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Daihatsu Terios DX Car Review

Author: NRMA MotoringDate: 1 June 1997

Daihatsu is going after the youth leisure market with the release of its new small 4WD wagon called the Terios.

Terios isn't super powerful and it's not designed with heavy duty off-road work in mind, but it's affordable, bright and breezy inside and out, and comes reasonably well equipped.

It's not hard to imagine the Terios finding favour with the surfboard set and there could be quite a few of them seen on, or around, the beach this summer.

The styling of the Terios looks a little unusual, being quite tall and narrow, but it has the edge over its two-door Feroza and Rocky stablemates by providing the convenience of four-door access.

Two Terios models are available; the DX and the SX. Both are powered by a modified version of the 1.3 litre Charade engine, with five speed manual transmission standard and four speed automatic an option. Drive is full-time to all four wheels and a mechanical centre diff lock is included.

Standard features in the $17,990 DX include dual front airbags, power steering, electric door mirrors, two-tone metallic paint, spare wheel cover, tinted body glass, 50/50 split fold rear seats, a rear washer/wiper and an AM/FM radio/cassette player (but with just two speakers). Surprisingly, the interior mirror lacks an anti-glare tilt function and the wipers don't automatically switch on when the washers are activated.

Additional items on the $19,990 SX include central locking (including rear door), front electric windows, a chrome plated front grille, roof rails, alloy road wheels, a roof spoiler, four speakers for the sound system and rear head restraints. Automatic costs an extra $1,600 and airconditioning is $1,793.

Though the Terios's skinny girth effectively precludes carrying three adults across the back seat, there is quite reasonable space for four occupants. Rear leg room is a little cramped with the front seats set right back, but put them just a notch forward and you're OK. Front and rear seat comfort is basic and lacking in good lateral support, but overall, rates as satisfactory for the class.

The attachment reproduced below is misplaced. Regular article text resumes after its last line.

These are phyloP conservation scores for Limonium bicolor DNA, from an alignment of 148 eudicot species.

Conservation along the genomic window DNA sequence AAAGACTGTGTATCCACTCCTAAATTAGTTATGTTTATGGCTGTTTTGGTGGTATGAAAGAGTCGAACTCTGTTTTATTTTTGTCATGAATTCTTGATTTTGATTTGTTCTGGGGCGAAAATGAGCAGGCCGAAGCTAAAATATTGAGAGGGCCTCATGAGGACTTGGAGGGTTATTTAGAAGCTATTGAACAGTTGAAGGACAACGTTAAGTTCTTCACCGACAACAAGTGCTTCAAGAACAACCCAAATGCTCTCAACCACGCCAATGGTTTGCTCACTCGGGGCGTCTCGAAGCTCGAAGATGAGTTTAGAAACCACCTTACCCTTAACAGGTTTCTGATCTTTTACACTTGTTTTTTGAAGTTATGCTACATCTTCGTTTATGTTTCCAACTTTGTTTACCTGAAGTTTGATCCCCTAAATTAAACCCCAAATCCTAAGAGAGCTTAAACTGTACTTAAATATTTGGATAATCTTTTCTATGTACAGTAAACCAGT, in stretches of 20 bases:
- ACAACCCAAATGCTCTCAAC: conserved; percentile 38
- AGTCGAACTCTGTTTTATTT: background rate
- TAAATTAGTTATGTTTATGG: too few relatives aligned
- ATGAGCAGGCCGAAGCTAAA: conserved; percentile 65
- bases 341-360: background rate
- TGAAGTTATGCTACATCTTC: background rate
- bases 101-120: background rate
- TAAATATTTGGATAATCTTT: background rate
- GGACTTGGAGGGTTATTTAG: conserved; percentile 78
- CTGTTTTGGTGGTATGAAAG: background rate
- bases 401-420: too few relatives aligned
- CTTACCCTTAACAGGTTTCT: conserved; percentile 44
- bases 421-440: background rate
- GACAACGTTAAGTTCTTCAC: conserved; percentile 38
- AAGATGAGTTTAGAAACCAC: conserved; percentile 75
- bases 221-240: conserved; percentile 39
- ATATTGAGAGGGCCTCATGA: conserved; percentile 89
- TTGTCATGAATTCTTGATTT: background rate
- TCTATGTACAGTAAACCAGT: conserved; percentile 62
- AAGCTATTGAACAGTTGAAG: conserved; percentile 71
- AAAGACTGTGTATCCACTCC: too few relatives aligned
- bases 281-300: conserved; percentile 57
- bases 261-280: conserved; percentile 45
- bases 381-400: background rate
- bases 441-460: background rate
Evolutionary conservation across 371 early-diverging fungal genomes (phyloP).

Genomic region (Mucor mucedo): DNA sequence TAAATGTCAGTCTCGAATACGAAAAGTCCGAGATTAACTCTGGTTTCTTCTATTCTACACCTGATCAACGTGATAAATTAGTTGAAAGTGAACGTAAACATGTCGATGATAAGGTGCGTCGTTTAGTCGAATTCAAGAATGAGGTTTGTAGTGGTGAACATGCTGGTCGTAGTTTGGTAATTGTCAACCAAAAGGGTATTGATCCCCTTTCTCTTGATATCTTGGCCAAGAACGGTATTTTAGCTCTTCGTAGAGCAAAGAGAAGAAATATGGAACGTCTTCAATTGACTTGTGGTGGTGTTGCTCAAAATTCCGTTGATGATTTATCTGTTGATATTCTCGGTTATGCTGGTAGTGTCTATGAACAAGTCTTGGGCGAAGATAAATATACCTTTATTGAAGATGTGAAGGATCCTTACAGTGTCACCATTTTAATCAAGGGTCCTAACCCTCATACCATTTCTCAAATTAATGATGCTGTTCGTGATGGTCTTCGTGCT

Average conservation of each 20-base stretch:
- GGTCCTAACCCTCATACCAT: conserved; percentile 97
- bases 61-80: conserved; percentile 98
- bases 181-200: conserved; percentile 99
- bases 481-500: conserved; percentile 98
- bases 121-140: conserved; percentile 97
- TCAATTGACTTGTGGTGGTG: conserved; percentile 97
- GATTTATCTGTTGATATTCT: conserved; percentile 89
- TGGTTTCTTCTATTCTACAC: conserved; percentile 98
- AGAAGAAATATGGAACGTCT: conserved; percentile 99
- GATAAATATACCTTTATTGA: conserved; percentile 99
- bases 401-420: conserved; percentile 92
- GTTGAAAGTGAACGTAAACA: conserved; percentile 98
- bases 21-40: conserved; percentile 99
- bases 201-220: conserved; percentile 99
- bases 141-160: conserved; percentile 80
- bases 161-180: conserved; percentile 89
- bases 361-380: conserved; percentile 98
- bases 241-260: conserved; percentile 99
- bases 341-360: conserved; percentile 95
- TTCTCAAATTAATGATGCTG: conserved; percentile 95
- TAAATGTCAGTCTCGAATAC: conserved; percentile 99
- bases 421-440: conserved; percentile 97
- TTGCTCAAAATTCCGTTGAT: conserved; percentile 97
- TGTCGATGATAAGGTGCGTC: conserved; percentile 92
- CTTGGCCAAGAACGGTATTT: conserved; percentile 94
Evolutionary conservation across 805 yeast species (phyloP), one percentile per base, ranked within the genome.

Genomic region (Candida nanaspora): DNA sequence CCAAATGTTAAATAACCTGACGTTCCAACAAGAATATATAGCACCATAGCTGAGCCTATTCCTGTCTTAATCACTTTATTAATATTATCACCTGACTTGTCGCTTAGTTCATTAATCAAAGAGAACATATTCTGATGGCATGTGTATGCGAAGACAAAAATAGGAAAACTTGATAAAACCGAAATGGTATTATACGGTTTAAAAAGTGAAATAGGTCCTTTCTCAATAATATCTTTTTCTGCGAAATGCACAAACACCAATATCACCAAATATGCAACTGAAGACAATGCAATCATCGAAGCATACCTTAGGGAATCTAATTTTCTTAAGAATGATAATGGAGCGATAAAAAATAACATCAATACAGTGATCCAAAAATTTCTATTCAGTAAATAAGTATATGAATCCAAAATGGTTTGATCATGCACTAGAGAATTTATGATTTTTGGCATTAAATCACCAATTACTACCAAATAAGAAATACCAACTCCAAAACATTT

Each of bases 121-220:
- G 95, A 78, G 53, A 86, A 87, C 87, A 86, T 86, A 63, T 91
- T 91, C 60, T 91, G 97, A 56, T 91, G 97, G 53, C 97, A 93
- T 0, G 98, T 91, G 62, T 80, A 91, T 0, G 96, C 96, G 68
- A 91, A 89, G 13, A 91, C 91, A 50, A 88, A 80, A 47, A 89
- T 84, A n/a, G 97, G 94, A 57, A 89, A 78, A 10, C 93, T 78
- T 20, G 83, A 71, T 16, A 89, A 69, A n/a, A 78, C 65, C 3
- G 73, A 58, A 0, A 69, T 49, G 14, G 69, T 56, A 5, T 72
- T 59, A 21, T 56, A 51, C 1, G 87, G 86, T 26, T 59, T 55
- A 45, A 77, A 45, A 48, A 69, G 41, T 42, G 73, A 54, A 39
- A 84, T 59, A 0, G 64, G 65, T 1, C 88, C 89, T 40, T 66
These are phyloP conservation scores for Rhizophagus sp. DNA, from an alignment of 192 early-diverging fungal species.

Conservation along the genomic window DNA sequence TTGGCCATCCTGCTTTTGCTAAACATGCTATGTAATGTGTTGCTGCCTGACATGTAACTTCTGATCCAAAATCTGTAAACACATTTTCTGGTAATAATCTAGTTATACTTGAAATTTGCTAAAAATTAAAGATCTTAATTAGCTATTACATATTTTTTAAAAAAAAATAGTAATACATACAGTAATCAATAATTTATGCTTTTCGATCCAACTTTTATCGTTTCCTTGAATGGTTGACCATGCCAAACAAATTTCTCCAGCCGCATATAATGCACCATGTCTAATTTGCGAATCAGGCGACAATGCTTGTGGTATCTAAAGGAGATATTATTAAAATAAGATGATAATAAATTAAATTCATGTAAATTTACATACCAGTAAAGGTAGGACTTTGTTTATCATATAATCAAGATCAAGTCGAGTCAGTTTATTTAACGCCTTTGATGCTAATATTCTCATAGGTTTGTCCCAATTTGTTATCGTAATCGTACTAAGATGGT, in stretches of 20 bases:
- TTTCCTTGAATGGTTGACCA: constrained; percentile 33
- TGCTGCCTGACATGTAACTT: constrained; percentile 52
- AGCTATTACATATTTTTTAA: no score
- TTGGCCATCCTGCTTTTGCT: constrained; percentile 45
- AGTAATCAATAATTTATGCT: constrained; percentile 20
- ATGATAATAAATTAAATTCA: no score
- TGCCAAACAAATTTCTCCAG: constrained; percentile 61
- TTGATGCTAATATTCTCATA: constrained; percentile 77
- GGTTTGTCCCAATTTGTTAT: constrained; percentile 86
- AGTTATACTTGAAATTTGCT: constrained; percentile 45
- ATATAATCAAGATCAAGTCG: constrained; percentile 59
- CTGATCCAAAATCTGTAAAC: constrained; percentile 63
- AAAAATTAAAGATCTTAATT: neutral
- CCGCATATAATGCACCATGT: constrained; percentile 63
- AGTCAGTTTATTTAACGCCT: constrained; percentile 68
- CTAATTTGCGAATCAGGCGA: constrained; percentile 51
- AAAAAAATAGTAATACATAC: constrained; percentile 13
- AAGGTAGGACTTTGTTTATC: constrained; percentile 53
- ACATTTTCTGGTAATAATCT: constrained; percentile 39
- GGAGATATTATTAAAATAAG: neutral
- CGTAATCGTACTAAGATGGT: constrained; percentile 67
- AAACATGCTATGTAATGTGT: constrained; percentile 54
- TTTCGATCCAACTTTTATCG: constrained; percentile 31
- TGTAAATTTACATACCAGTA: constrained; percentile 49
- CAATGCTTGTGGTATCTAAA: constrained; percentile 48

With both the backrest and rear cushion able to be folded in a 50/50 arrangement, a luggage area of useful proportions is available, depending on the number of occupants to be carried. Even with all seats in use, the Terios has a better-than-average load length.

With just a 1.3 litre engine, the Terios isn't over-endowed with power and performance, however it's satisfactory for the conditions where it's destined to spend most of its time - that's running around town and the suburbs.

To help the Terios get off the mark well, and for more power in slow 4WD conditions, first gear is an extra low ratio.

Out on the open road, the Terios's engine gets pretty busy when cruising around the limits - at 100 km/h, it's revving at around 4,000 rpm.

Four-wheel-drive vehicles never handle as well as cars, but the Terios's high, narrow stance exacerbates the feeling of instability in difficult conditions, or on sudden changes of direction. The Terios was noticeably affected by cross winds and jumped around a bit over corrugations. You need to exercise caution and don't expect too much of the Terios when it comes to handling and roadholding.

Though it lacks a dual range transmission, the Terios acquitted itself quite well in off-road trials. The low first gear allows it to crawl over obstacles without stalling and the good clearance and minimal front and rear overhang means you can get most places without scraping anything.


Summary

Though its handling failed to inspire and there were times when more power would have been welcome, the new Daihatsu Terios impressed in enough areas to predict that it should win a fair share of buyers.

The Terios looks well put together, (Daihatsu's reliability record is excellent), it's generally well equipped, and it should prove economical to run.

Perhaps even more importantly, the Terios is affordable to its target youth market and its design and versatility will appeal to those who want something different to run-of-the-mill sedans and hatches.

Test vehicle supplied by Daihatsu Australia.

Quick Facts

Make Daihatsu
Model Terios DX
Category Compact SUV
Year 1997
Body type SUV
Price of vehicle tested $19,900
Pluses

Minimal front and rear overhang
Tight turning circle
Good fuel economy
Reasonable leg, head and luggage room for vehicle size

Minuses

Handling instability in adverse conditions
Nowhere to rest driver's left foot
Performance lacking in some conditions and engine revs highly at highway speeds

Country of manufacture Japan
Warranty 3years/60,000km
Models Available

DX
SX

Prices

$17,990 - DX
$19,990 - SX

Specifications

Engine

 
Number of cylinders 4
Engine size 1.3 L
Induction Electronic fuel injection
Fuel ULP
Claimed max power (kW) 61 kW @ 6100 rpm
Claimed max torque (Nm) 105 Nm @ 5100 rpm

Transmission

 
Type Manual

Wheels

 
Wheel type Steel
Wheel size 5.5JJ x 15 "

Tyres

 
Type Dunlop Grandtek
Dimensions 205/70R15

Steering

 
Turning circle (measured) 10.0 m

Dimensions

 
Mass 1035 kg
Length 3845 mm
Width (including mirrors) 1555 mm
Height 1695 mm
Seating capacity 5
Fuel capacity 46 litres

Towing

 
Max towed mass (trailer plus load) 1035 kg

NRMA Theft Rating

 
Points on scale 0 - 120 (high score is best) 17

Acceleration - Test results

 
50 - 80km/h 7.7 secs
60 - 100km/h 10.5 secs
0 - 80km/h 11.0 secs
0 - 100km/h 16.3 secs

Fuel Consumption

 
Best recorded during testing 7.8 L/100km
Worst recorded during testing 9.4 L/100km
Average on test 8.3 L/100km

Braking

 
Distance to stop (from 80km/h) 35.8 metres

Noise

 
Interior noise at constant 80km/h 70 dB(A)

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